Business Basics: Managing a Budget

By: Amalya Teitelbaum  |  February 11, 2022

By Amalya Teitelbaum, Business Editor & Manager

A budget can be defined as an estimate of income and expenditure for a set period of time. A budget can be a complicated term with an even more complicated definition.hen broken down, however, it is not nearly as complex as it seems.

Budgets can be established for company purposes or an individual can establish a budget to save and utilize money wisely. In any case, there are several important factors to maintaining a responsible and well-prioritized budget. From the onset of establishing a budget, it’s important to be realistic about your budget and your budget goals. Perhaps you’re creating a budget to save, to invest, or to plan a vacation. Perhaps you wish to start paying off your tuition debt or are planning a retirement fund. Being realistic and recognizing your ultimate goal will assist you plan your budget.

Next, you must determine your income and expenses. Income is money received from work or through investments and can be anything from a biweekly paycheck to a monthly allowance you receive from your parents. Once you determine your income, you then have to break down your expenses, or necessities. Expenses can fluctuate depending on your stage of life and current situation. For a university student, for instance, expenses may consist of textbooks, dorming, etc. After university, it may be rent, food, clothing, etc. An integral part of establishing your expenses is distinguishing between  your needs  and your wants.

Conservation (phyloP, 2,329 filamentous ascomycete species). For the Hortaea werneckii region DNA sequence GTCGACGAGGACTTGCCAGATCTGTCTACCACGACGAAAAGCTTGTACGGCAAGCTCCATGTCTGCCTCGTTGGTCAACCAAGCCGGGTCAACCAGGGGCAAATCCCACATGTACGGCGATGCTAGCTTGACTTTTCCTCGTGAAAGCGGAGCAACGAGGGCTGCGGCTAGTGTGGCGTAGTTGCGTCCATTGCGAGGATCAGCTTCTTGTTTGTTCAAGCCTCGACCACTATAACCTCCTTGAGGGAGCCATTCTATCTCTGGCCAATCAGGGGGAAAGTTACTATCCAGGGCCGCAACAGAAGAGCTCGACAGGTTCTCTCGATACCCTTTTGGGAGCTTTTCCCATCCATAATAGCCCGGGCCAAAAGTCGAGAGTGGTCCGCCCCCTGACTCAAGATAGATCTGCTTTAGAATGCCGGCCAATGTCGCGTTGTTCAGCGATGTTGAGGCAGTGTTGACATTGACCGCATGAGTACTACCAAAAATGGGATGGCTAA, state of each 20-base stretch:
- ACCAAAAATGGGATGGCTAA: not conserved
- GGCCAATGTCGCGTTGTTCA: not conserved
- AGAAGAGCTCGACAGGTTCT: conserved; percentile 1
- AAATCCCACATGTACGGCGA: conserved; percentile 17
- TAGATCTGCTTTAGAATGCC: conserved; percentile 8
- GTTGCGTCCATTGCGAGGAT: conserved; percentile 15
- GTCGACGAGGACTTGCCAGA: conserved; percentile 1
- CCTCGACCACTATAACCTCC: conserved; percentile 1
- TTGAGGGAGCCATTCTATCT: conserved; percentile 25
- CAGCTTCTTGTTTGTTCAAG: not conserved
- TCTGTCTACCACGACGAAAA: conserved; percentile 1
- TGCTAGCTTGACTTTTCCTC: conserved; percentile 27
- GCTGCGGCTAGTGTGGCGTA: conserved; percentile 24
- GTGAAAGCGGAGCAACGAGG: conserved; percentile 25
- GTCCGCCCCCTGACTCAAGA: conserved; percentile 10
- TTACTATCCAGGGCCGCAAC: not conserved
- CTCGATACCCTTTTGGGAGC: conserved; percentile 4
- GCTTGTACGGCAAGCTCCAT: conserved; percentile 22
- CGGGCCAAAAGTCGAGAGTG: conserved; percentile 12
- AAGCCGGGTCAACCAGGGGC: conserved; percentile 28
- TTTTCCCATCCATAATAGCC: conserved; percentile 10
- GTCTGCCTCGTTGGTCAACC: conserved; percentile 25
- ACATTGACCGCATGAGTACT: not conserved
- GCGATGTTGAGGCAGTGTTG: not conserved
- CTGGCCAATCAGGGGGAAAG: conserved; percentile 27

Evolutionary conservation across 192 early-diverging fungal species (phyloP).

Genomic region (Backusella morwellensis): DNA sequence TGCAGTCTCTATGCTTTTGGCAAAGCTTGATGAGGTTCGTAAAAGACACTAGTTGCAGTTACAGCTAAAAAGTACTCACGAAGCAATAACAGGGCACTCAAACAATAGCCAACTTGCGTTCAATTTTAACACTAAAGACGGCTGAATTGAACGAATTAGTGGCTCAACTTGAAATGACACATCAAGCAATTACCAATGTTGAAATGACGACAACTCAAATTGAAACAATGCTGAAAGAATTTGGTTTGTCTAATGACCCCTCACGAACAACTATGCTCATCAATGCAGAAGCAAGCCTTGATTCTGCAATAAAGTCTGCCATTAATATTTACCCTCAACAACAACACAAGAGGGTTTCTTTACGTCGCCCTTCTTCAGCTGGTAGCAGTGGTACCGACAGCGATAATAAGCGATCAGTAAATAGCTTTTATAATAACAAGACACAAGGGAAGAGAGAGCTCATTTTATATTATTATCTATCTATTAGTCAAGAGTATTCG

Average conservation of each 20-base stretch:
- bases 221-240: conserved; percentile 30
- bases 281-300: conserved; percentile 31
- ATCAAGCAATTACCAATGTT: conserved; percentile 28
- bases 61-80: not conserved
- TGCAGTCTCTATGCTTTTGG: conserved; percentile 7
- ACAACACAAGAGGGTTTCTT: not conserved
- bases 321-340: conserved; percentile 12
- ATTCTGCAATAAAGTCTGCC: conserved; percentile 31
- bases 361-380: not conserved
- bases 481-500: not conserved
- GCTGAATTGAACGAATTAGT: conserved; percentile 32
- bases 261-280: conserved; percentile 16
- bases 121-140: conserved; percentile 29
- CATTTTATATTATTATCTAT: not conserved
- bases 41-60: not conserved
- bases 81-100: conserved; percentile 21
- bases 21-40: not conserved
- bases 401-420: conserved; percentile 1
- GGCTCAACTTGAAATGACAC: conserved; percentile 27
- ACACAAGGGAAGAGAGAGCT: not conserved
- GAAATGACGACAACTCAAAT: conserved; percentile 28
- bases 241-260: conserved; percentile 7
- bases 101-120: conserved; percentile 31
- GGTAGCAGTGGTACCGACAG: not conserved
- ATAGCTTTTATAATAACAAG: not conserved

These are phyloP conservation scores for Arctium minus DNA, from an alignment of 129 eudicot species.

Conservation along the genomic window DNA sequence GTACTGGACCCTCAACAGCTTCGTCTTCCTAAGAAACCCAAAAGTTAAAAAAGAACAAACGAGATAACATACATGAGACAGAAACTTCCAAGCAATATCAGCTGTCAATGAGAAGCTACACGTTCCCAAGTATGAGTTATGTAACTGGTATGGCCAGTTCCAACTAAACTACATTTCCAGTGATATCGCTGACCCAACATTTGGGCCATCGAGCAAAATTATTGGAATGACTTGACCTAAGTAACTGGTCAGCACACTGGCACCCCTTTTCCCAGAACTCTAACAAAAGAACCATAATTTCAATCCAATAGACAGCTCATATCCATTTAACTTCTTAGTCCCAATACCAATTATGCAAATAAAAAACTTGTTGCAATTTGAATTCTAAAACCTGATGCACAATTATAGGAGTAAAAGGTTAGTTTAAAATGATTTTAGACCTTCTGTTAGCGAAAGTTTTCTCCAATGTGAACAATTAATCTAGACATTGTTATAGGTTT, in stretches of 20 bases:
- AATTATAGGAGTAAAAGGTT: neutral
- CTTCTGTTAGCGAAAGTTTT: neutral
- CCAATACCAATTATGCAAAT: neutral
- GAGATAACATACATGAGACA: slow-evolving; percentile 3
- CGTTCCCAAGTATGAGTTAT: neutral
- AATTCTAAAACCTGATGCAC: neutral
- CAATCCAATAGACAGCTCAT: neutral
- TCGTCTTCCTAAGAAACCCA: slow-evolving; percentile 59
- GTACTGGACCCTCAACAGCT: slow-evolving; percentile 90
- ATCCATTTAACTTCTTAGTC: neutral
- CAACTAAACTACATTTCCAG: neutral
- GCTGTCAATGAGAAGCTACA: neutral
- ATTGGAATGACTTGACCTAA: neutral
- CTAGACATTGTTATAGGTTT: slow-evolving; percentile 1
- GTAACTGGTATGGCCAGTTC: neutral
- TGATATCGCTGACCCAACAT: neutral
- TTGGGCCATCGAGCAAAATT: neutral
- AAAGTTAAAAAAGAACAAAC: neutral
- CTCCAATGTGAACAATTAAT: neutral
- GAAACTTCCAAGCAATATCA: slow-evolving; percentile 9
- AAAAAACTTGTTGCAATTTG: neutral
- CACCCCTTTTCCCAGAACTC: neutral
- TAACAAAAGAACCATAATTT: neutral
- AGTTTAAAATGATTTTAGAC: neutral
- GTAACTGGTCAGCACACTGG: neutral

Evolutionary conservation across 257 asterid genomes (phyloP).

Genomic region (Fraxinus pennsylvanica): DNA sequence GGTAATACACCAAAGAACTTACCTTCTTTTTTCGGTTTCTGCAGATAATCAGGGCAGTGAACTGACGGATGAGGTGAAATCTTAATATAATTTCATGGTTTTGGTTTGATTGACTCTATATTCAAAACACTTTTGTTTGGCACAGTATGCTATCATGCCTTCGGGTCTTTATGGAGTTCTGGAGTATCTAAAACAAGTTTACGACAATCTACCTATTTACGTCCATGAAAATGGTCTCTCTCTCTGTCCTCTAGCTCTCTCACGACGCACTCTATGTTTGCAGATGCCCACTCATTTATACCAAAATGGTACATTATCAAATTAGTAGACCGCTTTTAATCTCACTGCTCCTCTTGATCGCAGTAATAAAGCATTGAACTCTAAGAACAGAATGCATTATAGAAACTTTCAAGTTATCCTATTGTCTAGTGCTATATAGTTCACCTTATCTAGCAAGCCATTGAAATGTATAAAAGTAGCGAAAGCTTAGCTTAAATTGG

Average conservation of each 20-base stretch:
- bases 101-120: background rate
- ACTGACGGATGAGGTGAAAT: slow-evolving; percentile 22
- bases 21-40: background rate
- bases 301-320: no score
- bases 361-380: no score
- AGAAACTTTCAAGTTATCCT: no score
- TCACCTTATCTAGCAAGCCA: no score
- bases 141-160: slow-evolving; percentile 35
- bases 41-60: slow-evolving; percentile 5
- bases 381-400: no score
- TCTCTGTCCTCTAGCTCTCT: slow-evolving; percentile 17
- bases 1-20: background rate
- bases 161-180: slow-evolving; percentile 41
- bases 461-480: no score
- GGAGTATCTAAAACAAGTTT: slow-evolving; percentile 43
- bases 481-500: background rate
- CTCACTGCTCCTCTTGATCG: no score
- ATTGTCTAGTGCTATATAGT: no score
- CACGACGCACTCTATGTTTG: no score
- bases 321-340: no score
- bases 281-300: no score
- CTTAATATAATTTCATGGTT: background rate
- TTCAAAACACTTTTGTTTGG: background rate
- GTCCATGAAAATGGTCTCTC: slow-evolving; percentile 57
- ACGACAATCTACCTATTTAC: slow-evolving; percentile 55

After establishing your budget goals, income, expenses, needs, and wants, the next step is to apply the 50/30/20 rule. The 50/30/20 rule breaks down one’s budget so that they are spending 50% on necessities, 30% on luxuries, and 20% on savings or debt. The 50/30/20 rule is a great tool for those who wish to work within the realms of a simple budget or for those just getting started. However, it’s important to note that while this is an excellent rule of thumb, it does not apply to every individual. For those with higher expenses, the 70/20/10 rule– 70% on necessities, 20% on savings or investments, and 10% on university or other potential debt– may be more appropriate. 

Once an individual or company designs its budget, it’s time to put it into action. Make sure your spending matches your income, your payments are completed in advance, and that you have money set aside for unexpected expenses. A budget is a living breathing model, it never will exist as a stagnant idea. It is essential for a budget executive to perpetually check-in to make sure the budget is organized. Lastly, it is important to always look towards the future, you can not just hit the ground running when it comes to budgets.

Have you prepared your budget? Have you analyzed your budget? Have you executed your budget? Have you evaluated your budget? It is only after one answers these questions can they truly establish a functional budget.